• Which individual consultants within a firm should be evaluated?  Who qualifies as an “individual adviser serving the compensation committee” is not defined; but the SEC expressed an unwillingness to limit this requirement to the most senior Adviser serving the committee.[6]  Committees may take a conservative approach when applying these factors by including all members of a consulting team; however, this may result in a significant number of evaluations.
    • Considerations:  Until further guidance is provided, Committees should consider evaluating only those members of a consulting team responsible for providing advice to the Committee.  This approach would exclude more junior team members and save the Committee from evaluating individuals unlikely to produce results that are meaningful when evaluating whether a conflict exists. 
  • How will the information gathered be used?  The Six Factors require a significant amount of confidential information from a Compensation Consultant.  For example, a consultant must disclose to the Committee the total fees received from the company as a percentage of the firm’s total revenue.  If fees are deemed by the Committee to pose a conflict to be disclosed, such disclosure could competitively harm the consulting firm.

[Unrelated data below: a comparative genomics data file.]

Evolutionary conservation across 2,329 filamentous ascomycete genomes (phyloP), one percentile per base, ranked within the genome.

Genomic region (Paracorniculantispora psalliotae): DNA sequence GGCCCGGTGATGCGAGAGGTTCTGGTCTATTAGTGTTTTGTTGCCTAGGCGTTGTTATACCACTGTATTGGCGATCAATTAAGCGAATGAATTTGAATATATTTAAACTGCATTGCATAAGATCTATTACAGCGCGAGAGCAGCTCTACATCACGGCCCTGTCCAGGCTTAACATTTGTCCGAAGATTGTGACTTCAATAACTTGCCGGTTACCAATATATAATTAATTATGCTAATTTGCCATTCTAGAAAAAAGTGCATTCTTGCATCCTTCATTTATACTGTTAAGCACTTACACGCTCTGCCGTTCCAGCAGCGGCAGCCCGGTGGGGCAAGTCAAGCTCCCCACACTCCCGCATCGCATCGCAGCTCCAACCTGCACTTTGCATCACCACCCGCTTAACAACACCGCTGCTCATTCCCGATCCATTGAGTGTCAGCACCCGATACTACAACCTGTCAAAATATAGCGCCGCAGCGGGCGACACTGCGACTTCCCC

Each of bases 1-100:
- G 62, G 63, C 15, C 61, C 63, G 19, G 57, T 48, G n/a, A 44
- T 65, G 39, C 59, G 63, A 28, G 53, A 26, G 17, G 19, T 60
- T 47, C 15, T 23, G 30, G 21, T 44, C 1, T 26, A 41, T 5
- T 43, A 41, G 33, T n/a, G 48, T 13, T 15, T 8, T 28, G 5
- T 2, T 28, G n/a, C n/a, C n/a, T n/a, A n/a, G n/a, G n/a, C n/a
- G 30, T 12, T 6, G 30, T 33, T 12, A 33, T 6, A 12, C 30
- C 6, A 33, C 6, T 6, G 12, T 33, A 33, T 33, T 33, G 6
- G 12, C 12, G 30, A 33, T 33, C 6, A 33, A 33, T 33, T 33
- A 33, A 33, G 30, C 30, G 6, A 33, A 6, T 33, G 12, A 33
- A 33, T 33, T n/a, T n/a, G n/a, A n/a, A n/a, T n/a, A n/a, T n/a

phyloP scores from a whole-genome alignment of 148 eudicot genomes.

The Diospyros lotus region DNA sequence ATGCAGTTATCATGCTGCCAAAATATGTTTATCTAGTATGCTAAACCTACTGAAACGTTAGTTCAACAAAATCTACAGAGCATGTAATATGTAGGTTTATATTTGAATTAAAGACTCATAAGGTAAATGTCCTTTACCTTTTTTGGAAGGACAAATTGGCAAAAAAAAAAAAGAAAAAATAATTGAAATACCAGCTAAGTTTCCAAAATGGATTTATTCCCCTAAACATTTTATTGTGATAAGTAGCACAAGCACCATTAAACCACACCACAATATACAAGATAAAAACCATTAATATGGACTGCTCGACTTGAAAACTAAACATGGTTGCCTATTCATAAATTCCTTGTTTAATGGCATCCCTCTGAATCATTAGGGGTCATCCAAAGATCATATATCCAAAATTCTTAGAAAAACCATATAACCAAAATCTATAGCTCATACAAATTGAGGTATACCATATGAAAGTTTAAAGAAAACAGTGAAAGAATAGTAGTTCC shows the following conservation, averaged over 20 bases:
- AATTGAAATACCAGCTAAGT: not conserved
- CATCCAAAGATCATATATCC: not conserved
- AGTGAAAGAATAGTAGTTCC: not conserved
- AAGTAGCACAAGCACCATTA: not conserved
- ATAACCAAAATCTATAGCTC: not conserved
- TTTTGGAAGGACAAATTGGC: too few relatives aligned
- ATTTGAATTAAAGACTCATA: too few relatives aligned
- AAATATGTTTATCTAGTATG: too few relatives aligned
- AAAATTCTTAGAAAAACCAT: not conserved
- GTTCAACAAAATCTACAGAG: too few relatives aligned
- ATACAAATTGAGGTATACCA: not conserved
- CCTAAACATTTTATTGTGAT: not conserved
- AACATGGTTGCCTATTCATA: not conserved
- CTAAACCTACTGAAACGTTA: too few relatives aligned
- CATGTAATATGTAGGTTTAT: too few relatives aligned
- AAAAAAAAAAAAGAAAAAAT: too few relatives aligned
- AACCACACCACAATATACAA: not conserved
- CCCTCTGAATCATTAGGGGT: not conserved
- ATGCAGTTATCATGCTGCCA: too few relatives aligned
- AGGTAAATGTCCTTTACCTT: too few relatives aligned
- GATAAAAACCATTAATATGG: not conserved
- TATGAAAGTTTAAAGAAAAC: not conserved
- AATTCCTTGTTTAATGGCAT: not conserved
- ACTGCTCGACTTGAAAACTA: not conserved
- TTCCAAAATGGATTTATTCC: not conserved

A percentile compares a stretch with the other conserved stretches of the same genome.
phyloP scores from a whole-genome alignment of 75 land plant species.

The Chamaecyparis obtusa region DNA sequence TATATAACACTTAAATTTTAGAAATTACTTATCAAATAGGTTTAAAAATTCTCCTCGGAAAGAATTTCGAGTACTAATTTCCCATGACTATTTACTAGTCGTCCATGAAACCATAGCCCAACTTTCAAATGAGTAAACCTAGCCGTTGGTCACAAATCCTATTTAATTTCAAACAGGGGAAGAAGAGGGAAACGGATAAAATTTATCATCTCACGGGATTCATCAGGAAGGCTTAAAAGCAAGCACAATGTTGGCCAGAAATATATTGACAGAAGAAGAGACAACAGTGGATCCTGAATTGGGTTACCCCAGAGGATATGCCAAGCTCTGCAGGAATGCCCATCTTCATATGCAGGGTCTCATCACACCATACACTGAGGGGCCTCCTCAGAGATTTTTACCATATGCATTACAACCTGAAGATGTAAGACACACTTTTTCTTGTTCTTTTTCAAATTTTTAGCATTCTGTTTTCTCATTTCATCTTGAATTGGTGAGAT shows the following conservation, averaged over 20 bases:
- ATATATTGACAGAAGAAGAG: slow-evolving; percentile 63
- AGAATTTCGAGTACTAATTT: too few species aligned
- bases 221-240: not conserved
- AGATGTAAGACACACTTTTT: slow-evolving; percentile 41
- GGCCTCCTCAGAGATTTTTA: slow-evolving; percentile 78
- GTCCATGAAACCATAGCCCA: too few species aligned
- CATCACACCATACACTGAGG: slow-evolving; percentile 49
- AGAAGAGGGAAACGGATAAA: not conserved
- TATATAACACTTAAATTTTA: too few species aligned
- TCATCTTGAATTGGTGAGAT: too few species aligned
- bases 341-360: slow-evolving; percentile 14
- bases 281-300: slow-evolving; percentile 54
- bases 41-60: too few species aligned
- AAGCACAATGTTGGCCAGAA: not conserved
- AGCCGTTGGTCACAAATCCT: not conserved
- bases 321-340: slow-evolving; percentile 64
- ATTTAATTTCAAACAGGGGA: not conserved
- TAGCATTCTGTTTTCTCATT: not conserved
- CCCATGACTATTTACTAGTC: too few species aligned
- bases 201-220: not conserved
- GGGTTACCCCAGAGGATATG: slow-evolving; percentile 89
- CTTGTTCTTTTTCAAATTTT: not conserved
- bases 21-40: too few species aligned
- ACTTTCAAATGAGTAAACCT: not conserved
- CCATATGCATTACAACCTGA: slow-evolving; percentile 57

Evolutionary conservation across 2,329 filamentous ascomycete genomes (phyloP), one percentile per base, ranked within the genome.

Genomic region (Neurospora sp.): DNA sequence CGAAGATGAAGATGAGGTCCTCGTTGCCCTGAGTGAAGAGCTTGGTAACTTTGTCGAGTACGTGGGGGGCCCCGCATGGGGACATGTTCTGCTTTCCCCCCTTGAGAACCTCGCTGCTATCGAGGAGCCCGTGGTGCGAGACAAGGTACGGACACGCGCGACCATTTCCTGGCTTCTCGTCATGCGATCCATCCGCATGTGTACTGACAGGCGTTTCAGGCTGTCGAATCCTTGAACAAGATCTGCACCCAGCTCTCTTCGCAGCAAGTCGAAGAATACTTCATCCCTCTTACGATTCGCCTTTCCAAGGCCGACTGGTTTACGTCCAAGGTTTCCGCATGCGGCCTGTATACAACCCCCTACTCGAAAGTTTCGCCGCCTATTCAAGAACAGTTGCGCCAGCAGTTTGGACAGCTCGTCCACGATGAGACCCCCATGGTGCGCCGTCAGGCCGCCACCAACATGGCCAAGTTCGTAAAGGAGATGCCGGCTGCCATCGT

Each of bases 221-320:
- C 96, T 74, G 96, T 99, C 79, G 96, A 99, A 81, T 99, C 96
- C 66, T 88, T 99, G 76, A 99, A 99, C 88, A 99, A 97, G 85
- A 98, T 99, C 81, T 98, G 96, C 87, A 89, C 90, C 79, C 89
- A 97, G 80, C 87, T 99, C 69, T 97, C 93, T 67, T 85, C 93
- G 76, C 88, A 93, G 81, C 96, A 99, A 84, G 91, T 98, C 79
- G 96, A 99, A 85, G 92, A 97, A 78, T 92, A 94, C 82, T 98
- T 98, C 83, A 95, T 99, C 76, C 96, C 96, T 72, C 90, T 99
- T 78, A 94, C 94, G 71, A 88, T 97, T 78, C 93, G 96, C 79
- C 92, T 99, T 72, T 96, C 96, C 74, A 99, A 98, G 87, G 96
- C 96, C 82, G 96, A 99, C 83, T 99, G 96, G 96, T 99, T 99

• Considerations:  Compensation Consultants and Committees should consider how to protect information gathered while also complying with this requirement. 
  • Gathering the required stock ownership information.  The SEC stated that the stock ownership of each individual consultant and his/her immediate family must be considered.  “Immediate Family” is not defined in the SEC Rules.  The NYSE and Nasdaq define immediate family as a person’s spouse, parents, children and siblings, whether by blood, marriage or adoption or anyone residing in the same home, excluding domestic employees.[7]  Applying this broad definition would impose a heavy burden and is unlikely to provide meaningful results to the Committee when considering whether a conflict of interest exists.  For example, is data collected on company stock owned by an individual Consultant’s step-sister who lives in a separate home meaningful for the Committee’s evaluation of a conflict of interest?
    • Considerations:  Until further guidance is provided, Committees should consider limiting the review of stock ownership by family to only those family members living in the same household as the individual Consultant.  This more limited definition, which is already used in the SEC’s beneficial ownership reporting rules, is more likely to produce information relevant to the Committee’s assessment of a conflict.[8]